Derek Kauanoe, JD 2008

The law school’s oldest student organization, ‘Ahahui o Hawai‘i (“Hui”), had a very eventful 2007-08 academic year.

Hui Fall Semester Events

The Hui kicked off the school year by bringing a number of public interest and Native Hawaiian attorneys and retired judges to the law school in August to meet with incoming and current Native Hawaiian law students. This mixer provided an opportunity for current Native Hawaiian law students and attorneys to talk with the incoming Native Hawaiian law students about law school and the legal profession.

The Hui hosted two huaka‘i (fieldtrips) in the fall semester. The first event was a hike and clean-up of the area in Nu‘uanu known as Kaniakapupu, the former summer palace of Kamehameha III. One of the goals of the huaka‘i was to connect members of the Native Hawaiian Bar Association (NHBA) with Hui members and the Environmental Law Society. A number of NHBA members (many who are Hui alumni) were in attendance.

The Hui’s and Environmental Law Society’s second huaka‘i was to Kahana Valley. Hui Alaka‘i (student leader) Sunny Greer invited the Hui to the valley she calls home. She shared the history and legal struggles of the people of the valley, taking those in attendance to different parts of the valley, including the lo‘i kalo (taro patch), and introducing members to long-time Kahana Valley residents. The two huaka‘i were coordinated by Mālama Minn.

Hui Outreach

After attending a Wingspread Conference in the summer of 2007, Hui Alaka‘i (Sunny Greer, Derek Kauanoe, Mālama Minn, and Kalei Rapoza) created an outreach program with Kula Kaiāpuni ‘o Ānuenue, a Hawaiian language immersion school in Pālolo Valley. Initial meetings with the Vice-Principal at Ānuenue began in September and, in January 2008, Alaka‘i went to Pālolo to visit with the students and their kumu (teacher) Keao Kamalani.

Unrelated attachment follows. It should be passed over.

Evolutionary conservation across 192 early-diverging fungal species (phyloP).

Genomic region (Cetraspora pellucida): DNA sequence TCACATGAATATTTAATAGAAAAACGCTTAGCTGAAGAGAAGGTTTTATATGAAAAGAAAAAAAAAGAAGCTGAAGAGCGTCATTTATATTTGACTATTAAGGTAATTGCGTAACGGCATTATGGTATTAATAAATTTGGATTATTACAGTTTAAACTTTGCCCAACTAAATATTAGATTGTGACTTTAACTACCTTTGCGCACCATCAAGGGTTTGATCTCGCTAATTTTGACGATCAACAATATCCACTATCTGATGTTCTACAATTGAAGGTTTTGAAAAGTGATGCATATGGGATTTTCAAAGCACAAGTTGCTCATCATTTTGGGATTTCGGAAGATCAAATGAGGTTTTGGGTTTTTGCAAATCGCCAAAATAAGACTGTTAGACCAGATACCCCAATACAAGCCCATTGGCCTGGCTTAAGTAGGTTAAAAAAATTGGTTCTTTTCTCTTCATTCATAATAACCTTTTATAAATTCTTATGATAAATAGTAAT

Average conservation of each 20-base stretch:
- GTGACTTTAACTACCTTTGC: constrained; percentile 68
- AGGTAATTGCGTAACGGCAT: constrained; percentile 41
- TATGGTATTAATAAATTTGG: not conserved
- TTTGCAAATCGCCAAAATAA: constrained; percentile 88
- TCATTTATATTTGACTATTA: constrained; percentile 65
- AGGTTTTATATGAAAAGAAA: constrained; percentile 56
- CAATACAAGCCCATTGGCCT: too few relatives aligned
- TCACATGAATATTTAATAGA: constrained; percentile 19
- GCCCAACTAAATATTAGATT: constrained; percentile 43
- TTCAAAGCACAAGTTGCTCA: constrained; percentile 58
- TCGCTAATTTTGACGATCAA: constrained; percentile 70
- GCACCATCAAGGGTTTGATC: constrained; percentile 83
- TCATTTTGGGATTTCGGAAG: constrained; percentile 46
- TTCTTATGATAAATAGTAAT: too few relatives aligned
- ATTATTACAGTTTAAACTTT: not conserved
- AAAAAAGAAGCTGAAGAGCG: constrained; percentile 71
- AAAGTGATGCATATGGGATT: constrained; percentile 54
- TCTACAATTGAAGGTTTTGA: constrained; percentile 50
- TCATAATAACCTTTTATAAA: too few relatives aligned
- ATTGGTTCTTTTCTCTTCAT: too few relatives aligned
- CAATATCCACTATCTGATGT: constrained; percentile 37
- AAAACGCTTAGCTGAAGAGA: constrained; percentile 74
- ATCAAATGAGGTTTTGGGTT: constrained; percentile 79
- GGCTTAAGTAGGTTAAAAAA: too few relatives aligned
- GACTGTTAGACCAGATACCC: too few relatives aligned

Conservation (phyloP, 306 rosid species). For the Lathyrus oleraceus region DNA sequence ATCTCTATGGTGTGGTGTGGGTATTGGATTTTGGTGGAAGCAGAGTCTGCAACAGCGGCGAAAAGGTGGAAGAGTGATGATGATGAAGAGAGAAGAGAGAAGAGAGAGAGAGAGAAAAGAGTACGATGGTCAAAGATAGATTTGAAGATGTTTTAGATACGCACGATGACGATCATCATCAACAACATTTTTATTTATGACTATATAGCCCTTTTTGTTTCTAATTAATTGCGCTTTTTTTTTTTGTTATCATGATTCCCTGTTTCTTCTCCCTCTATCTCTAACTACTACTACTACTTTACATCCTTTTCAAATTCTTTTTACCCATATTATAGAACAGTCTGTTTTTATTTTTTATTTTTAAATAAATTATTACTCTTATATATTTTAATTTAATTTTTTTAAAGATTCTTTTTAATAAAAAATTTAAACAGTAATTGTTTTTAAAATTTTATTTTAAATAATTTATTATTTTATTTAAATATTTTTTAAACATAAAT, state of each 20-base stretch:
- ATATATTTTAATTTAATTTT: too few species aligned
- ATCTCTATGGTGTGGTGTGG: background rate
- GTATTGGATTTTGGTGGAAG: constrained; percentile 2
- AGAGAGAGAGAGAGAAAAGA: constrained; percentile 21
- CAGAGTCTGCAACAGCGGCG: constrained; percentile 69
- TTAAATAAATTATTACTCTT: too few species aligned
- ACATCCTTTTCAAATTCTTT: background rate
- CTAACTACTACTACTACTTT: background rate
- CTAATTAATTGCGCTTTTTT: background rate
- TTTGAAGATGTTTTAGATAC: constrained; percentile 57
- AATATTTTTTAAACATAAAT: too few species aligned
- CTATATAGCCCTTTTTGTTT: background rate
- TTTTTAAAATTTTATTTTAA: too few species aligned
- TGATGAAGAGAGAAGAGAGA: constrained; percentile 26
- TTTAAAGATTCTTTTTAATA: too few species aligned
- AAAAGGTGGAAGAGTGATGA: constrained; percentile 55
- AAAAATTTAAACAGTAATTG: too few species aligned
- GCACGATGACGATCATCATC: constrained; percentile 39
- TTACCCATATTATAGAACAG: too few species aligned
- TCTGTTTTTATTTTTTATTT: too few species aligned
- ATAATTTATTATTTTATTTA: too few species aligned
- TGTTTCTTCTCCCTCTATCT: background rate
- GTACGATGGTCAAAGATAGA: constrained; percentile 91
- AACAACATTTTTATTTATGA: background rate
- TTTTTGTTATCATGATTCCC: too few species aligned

The following week, the Hui hosted Ānuenue’s high school students, who participated in U.S. Supreme Court Justice Stephen Breyer’s visit to the law school. The Ānuenue students performed an oli (chant) to welcome Justice Breyer and then participated in a class where Justice Breyer spoke. Shortly afterward, two members of the law school’s Native American Moot Court team, Scott Hovey and Derek Kauanoe, provided an oral argument exhibition. Ānuenue students also participated in Professor Melody MacKenzie’s Native Hawaiian Rights class.

For the outreach program, the four Alaka‘i and third year law student Ka‘ano‘i Walk conducted a series of educational modules dealing with Native Hawaiian legal issues. For five weeks, every Tuesday morning, a module was taught covering a Native Hawaiian legal issue. Participating Native Hawaiian attorneys included Moses Haia and Melody MacKenzie.

After the modules were completed, a huaka‘i was scheduled and the students were treated to a visit to the State’s Judiciary History Center to learn about Hawai‘i’s legal history from the pre-contact era through today. Upon return to the UH campus, the students received certificates presented by Chief Justice William S. Richardson.

Native Hawaiian Recruitment/Admissions

In November of 2007, the Office of Hawaiian Affairs awarded the Hui a $49,003.00 grant to support Native Hawaiians interested in pursuing a legal education. This is the second such grant from OHA. At the close of this year’s admissions cycle at the William S. Richardson School of Law, a record number of Native Hawaiians were admitted for the 2008-09 School Year. Of the 55 Native Hawaiian applicants this year, 28 were admitted. Of those 28, eight participated in the Hui’s LSAT Preparation Program (see In comparison, in 2007, 22 Native Hawaiians were admitted. Out of the 22 admitted, five participated in the LSAT Preparation program. The Hui will continue its efforts to increase the number of Native Hawaiian admitees for the years to come.

Leadership Change

Annual Hui elections were held in April 2008. Outgoing Alaka‘i are: Sunny Greer; Derek Kauanoe; and Kalei Rapoza. Mālama Minn will be a returning Alaka‘i. She is joined by current second year students and new Alaka‘i, Noah Gibson, Lahela Hite, and Ka‘upenaikaika Soon. Next year’s Alaka‘i are gearing up for the 2008-09 academic year.